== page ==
Through a Liquid Mirror: Photographs by Wayne Levin

INTRODUCTION to Through A Liquid Mirror

by Thomas Farber

Picture this, a speck of land on the water planer. Cocos Island, three hundred miles west of Costa Rica. Steep cliffs, dense vegetation; gorges, ravines, rain forest. Frigate birds, those klepto-parasites (and cannibals), soaring, soaring. Below the ocean's surface, meanwhile, an oasis: around the seamounts and pinnacles, manta rays, cloud clusters of bigeye jacks, strong currents, and…sharks. Whitetip reef sharks, gray, slender, about five feet long, dozens of them, common as reef fish, generally motionless (being nocturnal), moving away only reluctantly, grudgingly.

If here, in scuba gear at eighty or one hundred feet, if here the whitetips become profane, the hammerheads do not. Hammerheads, some six to eight feet long, head flattened and extended to both sides, an eye far out on either edge. These "lateral extensions" making a width equal to a quarter of the shark's length. This forward wing increasing lift and maneuverability, or improving sight. and smell by spreading the sense organs. The eyes, from the human point of view, enormous, distended. Mouth relatively small, compared to other sharks': jack-o-Iantern leer. Hammerheads frequently moving with a kind of strutting wag, as if hinged in the middle, torso and head wrenching one way, the rest of the body the other. Or, startled, they disappear in a millisecond. Making one realize just how suddenly they could reappear.

Imagine, suddenly beholding a flotilla of hammerheads, imagine the impact of these silhouettes on the cerebral cortex, message imprinted eons ago. Imagine the depth, mirror of the surface so far above; the cold upwellings; currents that threaten to sweep one away from the (relative) safety of the pinnacle. Imagine, then, moving toward the hammerheads. Artist at work.


Or, picture this: the Kona (leeward, southern) coast of the Big Island of Hawai'i, land still being born through volcanic eruptions, ocean forever reshaping, reclaiming, that land. Kealakekua Bay opening out to the deep blue, in the wind shadow of the massive, long, high wall of Mauna Loa (fourteen thousand feet above--and twelve thousand feet below--sea level). The extraordinary human karma here: where, for instance, English navigator James Cook met death at the hands of Native Hawaiians two centuries ago, one of the still--oscillating symbolic moments expressing Past and Other in the Pacific.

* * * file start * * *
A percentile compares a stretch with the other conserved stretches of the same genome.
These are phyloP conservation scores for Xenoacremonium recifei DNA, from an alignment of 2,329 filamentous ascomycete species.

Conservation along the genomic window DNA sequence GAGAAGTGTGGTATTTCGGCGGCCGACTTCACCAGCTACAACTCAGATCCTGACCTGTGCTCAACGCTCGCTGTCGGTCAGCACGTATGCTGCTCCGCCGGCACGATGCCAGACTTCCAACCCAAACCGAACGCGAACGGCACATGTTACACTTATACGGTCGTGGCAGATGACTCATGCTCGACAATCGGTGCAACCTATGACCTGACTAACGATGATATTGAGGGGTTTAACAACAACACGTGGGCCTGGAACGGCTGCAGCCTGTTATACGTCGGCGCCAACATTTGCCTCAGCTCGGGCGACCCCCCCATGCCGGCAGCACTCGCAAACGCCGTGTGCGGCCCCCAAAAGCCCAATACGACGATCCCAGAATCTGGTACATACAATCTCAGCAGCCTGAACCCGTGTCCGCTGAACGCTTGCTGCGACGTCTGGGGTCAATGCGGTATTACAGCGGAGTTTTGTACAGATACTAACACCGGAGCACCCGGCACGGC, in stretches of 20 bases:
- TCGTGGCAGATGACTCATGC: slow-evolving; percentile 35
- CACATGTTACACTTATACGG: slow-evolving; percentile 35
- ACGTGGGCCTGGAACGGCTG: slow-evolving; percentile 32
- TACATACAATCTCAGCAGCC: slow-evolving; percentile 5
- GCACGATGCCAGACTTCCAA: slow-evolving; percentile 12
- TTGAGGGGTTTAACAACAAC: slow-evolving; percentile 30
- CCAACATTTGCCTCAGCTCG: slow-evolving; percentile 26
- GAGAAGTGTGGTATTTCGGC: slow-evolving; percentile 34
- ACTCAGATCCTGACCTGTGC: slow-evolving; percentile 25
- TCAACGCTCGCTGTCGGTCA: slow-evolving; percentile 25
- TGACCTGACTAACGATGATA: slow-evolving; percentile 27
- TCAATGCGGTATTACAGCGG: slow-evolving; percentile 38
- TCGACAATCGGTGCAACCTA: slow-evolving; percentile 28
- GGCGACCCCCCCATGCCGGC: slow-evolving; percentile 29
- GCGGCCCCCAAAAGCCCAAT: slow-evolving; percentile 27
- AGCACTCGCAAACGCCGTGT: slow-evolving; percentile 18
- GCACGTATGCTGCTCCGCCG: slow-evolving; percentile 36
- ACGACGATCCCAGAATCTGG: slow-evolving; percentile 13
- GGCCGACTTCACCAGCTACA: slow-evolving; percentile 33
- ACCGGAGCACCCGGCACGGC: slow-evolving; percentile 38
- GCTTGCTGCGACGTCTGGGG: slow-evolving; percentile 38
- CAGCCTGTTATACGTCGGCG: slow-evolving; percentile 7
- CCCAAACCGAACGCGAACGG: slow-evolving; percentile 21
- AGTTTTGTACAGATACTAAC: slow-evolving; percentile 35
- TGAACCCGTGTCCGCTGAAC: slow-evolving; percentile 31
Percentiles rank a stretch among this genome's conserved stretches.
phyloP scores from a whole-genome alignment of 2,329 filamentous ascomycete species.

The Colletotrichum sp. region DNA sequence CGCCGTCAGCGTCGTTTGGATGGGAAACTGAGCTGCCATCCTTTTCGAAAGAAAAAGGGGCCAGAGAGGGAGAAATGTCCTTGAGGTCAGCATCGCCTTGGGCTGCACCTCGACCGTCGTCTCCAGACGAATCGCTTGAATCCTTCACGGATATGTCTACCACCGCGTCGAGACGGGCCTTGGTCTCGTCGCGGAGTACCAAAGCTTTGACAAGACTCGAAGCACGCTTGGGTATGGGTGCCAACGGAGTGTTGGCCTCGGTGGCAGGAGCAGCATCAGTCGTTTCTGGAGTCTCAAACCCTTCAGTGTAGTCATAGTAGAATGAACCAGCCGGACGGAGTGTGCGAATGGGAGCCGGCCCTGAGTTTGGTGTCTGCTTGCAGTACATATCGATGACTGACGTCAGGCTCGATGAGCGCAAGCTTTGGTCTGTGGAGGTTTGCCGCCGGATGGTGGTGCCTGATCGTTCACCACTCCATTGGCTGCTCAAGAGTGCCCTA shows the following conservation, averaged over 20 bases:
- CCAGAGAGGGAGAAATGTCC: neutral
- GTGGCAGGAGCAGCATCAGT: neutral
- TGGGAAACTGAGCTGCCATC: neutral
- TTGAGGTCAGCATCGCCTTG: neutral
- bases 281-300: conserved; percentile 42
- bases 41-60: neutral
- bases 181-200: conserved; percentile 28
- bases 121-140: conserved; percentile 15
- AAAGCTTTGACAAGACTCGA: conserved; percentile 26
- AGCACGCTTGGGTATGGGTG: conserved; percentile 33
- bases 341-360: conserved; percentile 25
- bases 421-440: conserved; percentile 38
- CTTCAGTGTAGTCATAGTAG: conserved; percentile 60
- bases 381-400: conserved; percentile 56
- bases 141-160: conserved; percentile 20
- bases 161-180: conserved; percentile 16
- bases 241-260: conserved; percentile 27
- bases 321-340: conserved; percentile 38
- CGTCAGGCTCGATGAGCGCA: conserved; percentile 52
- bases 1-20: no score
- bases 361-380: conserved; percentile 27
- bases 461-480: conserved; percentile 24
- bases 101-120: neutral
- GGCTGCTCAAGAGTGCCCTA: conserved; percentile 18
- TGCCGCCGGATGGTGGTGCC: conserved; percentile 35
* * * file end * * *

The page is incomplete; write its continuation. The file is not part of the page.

The vast lake of this ocean, the also vast vault of the sky. Tropic sun burning the neck and shoulders, reflection of light blinding, disorienting. Glassy conditions, surface for miles improbably calm, flat, silent. Blue extending to seeming infinity as it curves beyond the horizon. Paddling out, leaving behind the primal soup of the reef, its plethora of colors/shapes/urgencies. Here, in mask and fins, down into aqua incognita, a filled but empty space (except for countless tiny plankton, just visible transparent microplanets). In this "tedious waste," as Charles Darwin called it, one's increasingly disoriented given the absence of referents, enormous broad shafts of light spiraling. . . up from below.

Through the quicksilver interface for air, and…dorsal fins slicing the butter of the surface: as if to intentionally confuse things further, the circling wheel of spinner dolphins surfacing, sub-mersing. Of course individual virtuosos catapult through the surface, but it's as part of a group they arrive-- say, one/five/four/two, front to back. Even as the eye sees this, however, the formation alters depth and angle, if without visible movement, image lost just as it's being perceived. Talk about spin control! Another image offered at a different distance, or perhaps now the squadron's also changed 10 one lead dolphin, pod behind. At which point, surprise!, a group's within touching distance, dolphins' right eyes staring, one's own eye now staring back. At the cookie cutter shark bites, for instance, which seem enormous even as one mutters, cautioning against hyperbole, water magnifies. Further complicating the eye-mind dialogue. The dolphins then both suddenly, but without apparent use of force, heading away. And, flukes now moving, spiraling down into what is both trans-parent and invisible. Gone. From the very moment of contact having threatened to move beyond one's capacity to apprehend, having induced exultation, yes, but also almost-- despair caused by the unrelenting effort to fix a sense of them on the retina.

Imagine, then, between trips back to the surface for more air (the dolphins' trips; one's own), and their chatter, the clicking of their echo locating, all the aural appraisal and disinformation...Imagine, after days of paddling, waiting in a kind of dazed floating suspension blasted by light and space... After such shimmering isolation and stillness, imagine if you can the (almost) corollary intensity of a human desire to take, to make--to somehow hang onto--an enduring vision of these miraculous creatures.